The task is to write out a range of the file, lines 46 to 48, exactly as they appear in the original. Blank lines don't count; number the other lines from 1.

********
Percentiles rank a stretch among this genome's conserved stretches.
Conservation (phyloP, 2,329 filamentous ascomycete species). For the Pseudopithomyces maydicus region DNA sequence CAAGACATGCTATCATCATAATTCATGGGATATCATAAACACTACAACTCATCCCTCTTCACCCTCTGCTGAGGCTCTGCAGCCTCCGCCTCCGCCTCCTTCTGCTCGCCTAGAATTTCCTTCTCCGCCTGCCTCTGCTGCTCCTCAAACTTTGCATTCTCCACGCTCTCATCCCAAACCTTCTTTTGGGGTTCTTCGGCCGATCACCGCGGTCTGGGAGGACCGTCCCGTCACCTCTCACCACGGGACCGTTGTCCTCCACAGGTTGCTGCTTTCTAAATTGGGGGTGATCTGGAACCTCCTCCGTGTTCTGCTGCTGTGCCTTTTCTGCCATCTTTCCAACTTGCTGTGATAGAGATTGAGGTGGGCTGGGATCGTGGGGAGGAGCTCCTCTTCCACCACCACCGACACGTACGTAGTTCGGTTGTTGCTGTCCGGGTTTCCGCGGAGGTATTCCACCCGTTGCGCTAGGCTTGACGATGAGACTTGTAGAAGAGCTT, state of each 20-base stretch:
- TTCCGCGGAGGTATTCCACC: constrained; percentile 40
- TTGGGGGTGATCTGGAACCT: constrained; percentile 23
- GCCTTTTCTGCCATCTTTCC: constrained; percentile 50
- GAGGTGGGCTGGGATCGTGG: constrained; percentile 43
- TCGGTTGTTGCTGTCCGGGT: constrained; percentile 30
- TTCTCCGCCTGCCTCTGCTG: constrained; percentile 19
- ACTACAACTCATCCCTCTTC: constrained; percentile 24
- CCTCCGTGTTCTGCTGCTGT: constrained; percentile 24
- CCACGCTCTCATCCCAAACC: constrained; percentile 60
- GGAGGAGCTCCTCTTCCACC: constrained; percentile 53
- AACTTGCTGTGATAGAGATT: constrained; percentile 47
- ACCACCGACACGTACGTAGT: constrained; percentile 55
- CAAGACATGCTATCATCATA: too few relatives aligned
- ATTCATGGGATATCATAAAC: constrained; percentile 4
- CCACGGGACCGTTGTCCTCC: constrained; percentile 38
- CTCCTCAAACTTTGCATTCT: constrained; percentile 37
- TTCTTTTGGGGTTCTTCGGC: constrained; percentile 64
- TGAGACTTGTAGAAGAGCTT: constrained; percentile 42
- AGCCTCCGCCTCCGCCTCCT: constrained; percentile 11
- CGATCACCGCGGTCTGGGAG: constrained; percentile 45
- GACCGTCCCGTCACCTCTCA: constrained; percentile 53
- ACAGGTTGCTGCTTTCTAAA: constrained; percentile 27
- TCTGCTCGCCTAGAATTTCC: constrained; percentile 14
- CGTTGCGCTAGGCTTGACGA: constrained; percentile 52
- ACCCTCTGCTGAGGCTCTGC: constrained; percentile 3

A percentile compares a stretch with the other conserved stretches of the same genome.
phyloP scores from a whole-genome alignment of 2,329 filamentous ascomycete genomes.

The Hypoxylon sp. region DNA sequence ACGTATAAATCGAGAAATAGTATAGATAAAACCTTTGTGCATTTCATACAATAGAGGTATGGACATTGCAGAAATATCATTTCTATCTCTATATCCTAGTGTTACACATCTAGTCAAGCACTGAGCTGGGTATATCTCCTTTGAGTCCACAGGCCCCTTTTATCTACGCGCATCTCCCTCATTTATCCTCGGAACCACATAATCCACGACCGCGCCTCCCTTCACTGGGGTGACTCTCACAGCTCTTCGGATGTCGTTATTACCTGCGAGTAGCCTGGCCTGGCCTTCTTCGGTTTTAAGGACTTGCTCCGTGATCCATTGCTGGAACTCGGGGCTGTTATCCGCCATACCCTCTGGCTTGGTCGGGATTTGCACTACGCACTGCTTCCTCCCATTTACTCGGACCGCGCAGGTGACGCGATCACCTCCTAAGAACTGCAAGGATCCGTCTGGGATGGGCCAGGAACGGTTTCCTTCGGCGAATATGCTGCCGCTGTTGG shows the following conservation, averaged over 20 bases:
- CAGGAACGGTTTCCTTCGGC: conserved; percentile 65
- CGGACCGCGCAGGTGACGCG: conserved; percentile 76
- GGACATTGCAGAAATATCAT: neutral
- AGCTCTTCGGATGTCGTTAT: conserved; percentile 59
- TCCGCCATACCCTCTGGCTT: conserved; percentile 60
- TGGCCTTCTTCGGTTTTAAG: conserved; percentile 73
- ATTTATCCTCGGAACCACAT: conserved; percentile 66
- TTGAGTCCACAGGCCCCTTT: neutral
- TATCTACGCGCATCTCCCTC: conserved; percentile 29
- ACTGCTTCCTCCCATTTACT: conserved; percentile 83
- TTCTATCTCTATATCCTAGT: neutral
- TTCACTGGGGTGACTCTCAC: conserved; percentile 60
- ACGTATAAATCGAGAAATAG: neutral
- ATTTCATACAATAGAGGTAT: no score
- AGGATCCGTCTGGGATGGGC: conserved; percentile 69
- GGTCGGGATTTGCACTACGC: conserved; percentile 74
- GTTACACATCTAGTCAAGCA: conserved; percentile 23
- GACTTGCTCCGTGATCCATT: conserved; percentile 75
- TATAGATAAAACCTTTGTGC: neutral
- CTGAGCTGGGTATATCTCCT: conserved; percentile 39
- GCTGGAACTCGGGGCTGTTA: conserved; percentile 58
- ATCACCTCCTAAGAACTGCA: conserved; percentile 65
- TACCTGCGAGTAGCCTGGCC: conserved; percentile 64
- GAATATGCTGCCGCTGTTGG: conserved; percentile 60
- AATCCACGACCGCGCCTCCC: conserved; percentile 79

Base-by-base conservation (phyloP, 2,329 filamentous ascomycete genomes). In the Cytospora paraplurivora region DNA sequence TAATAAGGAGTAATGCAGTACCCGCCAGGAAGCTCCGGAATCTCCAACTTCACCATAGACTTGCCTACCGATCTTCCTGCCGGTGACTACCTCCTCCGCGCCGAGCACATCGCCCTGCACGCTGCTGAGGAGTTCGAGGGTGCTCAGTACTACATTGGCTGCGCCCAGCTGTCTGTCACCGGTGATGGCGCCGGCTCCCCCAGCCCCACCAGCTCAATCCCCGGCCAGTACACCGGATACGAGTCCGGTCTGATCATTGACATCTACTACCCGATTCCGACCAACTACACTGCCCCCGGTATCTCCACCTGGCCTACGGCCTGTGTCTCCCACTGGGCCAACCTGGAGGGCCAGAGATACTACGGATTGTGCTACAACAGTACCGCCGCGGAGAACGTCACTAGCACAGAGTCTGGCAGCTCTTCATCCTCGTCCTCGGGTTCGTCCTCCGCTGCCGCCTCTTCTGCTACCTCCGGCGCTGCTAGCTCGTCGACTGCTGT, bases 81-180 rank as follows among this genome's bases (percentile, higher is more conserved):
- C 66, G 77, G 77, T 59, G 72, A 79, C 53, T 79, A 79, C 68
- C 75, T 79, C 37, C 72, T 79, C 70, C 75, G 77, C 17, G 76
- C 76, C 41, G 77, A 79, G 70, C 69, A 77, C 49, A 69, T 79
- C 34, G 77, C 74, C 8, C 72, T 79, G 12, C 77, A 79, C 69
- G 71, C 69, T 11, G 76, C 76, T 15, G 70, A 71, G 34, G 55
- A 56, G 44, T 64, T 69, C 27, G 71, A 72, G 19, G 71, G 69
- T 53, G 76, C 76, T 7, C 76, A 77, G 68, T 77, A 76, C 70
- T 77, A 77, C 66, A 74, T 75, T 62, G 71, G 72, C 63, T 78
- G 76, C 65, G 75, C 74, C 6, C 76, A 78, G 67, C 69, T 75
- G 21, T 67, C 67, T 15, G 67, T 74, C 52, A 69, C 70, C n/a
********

- GGTCGGGATTTGCACTACGC: conserved; percentile 74
- GTTACACATCTAGTCAAGCA: conserved; percentile 23
- GACTTGCTCCGTGATCCATT: conserved; percentile 75